RHODES -- Tucked away on a cobblestone street in the medieval old town of the island of Rhodes, Greece is the workshop and store of jewelry-maker Nikos Vassilaras. Stepping inside his studio is akin to walking back in time —- myriad metal tools hang on the wall as he sits at his workbench, patiently engraving.
Vassilaras is one of few traditional jewelers left on the island, which is one of Greece’s most popular tourism destinations. Yet the influx of international tourists -— around 2.1 million a year, according to 2017 statistics -- has not led to better business for the jewelry maker, as tourists opt to spend less on handcrafted products. Yet despite low sales, he is one of few people who keep the island’s tradition of handcrafted jewelry alive.
The 72-year-old native can trace his family’s work in the industry as far back as 1780. “Over the years, from our family, there were about 10 jewelers on the island” he explains.
“Some of them were specialized in silversmithing and covering icons with silver in the church, or doing different handmade items with filigree and with jewels,” he explains.
At age nine, he began to spend summers in his father’s workshop, he told ABC News.
“My father was developing the jewelry of Rhodes, which was popular before the Second World War,” he said. “They did a lot on silver with gold –- it’s a trademark of local designs.”
Traditional motifs on the island’s handcrafted jewelry are inspired by ancient ceramics and often feature the traditional symbols of Rhodes: a deer and a rose. They are reminiscent of the era of ancient Greece when Rhodes flourished. It was once the site of one of the seven ancient wonders of the world, the Colossus of Rhodes: a 150-foot-tall statue of the Greek God Helios, dating back to 280 B.C.
“My father gave me tools and started teaching me goldsmithing” explained Vassilaras. “He also gave me the opportunity to have lessons with a painter to learn how to draw.”
Eventually, his father paid for his studies in the German school of Pforzheim, the world’s most prestigious institution for learning the craft. It was there that his jewelry began to take on a more whimsical, contemporary style -- at times resembling the work of American sculptor Alexander Calder or Bauhaus painter Wassily Kandinsky.
This break from traditional jewelry-making caused a rift with his father, prompting Vassilaras to strike out on his own. He opened a shop in the old Town in 1970.
Vassilaras has appeared in exhibitions in Athens and Germany, yet even for an accomplished jewelry maker, these are hard times.
Greece is Europe’s fastest growing tourism destination, and Rhodes’ Old Town -- with its Byzantine and medieval architecture -- is a UNESCO World Heritage Site. Despite being one of the country’s hot spots, business has been lagging in recent years, Vassilaras said.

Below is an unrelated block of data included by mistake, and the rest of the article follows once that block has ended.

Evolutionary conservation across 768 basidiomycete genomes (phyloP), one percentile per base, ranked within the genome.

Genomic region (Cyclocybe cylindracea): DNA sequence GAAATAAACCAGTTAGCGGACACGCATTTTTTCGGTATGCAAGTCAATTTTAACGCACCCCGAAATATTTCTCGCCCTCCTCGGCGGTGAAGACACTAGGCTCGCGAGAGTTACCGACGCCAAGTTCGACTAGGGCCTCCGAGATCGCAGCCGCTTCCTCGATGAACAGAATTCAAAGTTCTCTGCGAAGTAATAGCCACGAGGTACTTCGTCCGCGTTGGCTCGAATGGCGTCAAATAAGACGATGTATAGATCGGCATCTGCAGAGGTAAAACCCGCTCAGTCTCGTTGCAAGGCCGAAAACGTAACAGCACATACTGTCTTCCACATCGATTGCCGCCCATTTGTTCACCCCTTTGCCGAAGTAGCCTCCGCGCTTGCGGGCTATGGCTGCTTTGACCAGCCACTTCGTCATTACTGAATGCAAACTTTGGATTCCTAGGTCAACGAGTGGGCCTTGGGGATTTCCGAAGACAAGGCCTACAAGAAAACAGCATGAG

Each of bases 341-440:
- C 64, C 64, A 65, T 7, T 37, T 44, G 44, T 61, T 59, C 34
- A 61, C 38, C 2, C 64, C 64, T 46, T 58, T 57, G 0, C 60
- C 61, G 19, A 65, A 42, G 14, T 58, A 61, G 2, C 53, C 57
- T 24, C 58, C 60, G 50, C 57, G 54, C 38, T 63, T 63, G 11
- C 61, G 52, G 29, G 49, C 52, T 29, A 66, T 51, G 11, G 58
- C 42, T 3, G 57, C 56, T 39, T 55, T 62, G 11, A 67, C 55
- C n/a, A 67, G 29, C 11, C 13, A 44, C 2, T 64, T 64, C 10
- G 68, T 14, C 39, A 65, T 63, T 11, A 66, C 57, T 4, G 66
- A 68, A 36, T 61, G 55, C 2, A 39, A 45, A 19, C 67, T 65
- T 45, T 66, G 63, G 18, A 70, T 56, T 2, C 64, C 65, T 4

Before the introduction of the Euro in 2002, business was booming, he said. “We had very good years before because gold was cheaper —- and everything was cheaper for the tourists and customers. We were selling a lot, and Rhodes had a lot of jewelers,” he explained.
Renovated by fascists
The island’s transformation into a luxury tourism hot spot began in the 1920s, when Italian fascist dictator Benito Mussolini, who occupied the island until losing the Battle of Rhodes in 1943, ordered extensive restorations of the island’s historic structures, priming them for tourism in the coming decades. The industry boomed during the post-war period as luxury hotels sprung up all over the island, frequented by European elite.
Yet, as time marched on, the tourism market changed. Package holidays became the norm, and all-inclusive resorts quickly began to dot the landscape. Luxury goods were slowly replaced with tourist tchotchkes such as the t-shits and key chains that one sees today on Socrates street, the main thoroughfare of the Old Town.
“The last four years, the system of all-inclusive hotels has expanded," says Vassilaras. "All those hotels you see around the island, big hotels with 1,500 beds are filled by offering all-inclusive offers. Many of the resorts have everything a tourist would need, including stores and markets," he added.
As a result, few are willing to support the local economy by purchasing hand-crafted items, particularly those that are handmade and therefore, pricier.
“At the moment, I’m very disappointed. The season in 2018 has been very low” he explained.
The goldsmith subsidizes his workshop and store by renting out an apartment he purchased in the Old Town. “It’s ridiculous” he says with a laugh “but what else can you do?”
While Vassilaras encouraged his children to pursue other lines of work, potentially leading to the end of his family’s long history in the craft –- there are some from the younger generation in Rhodes who keep tradition alive.
Lefteris Skarpetis is 43 years-old and has a shop in the center of the Old Town. He too, trained with his father who was a goldsmith and fell into the industry.
“I learned this art slowly during my childhood without the goal of becoming a goldsmith,” he said. “Later, I realized I liked it very much and wanted to work in it.”
He agrees that traditional ways of making jewelry are dying out due to taxes in recent years that have made purchasing gold more expensive —- and also due to the proliferation of products available to tourists in Greece, which he describes are “the same almost everywhere.”
But to Skarpetis, continuing with the craft is a matter of keeping Greek traditions alive.
“Tradition is our history, and it’s important to know where we are coming from so we could find out where we want to go.”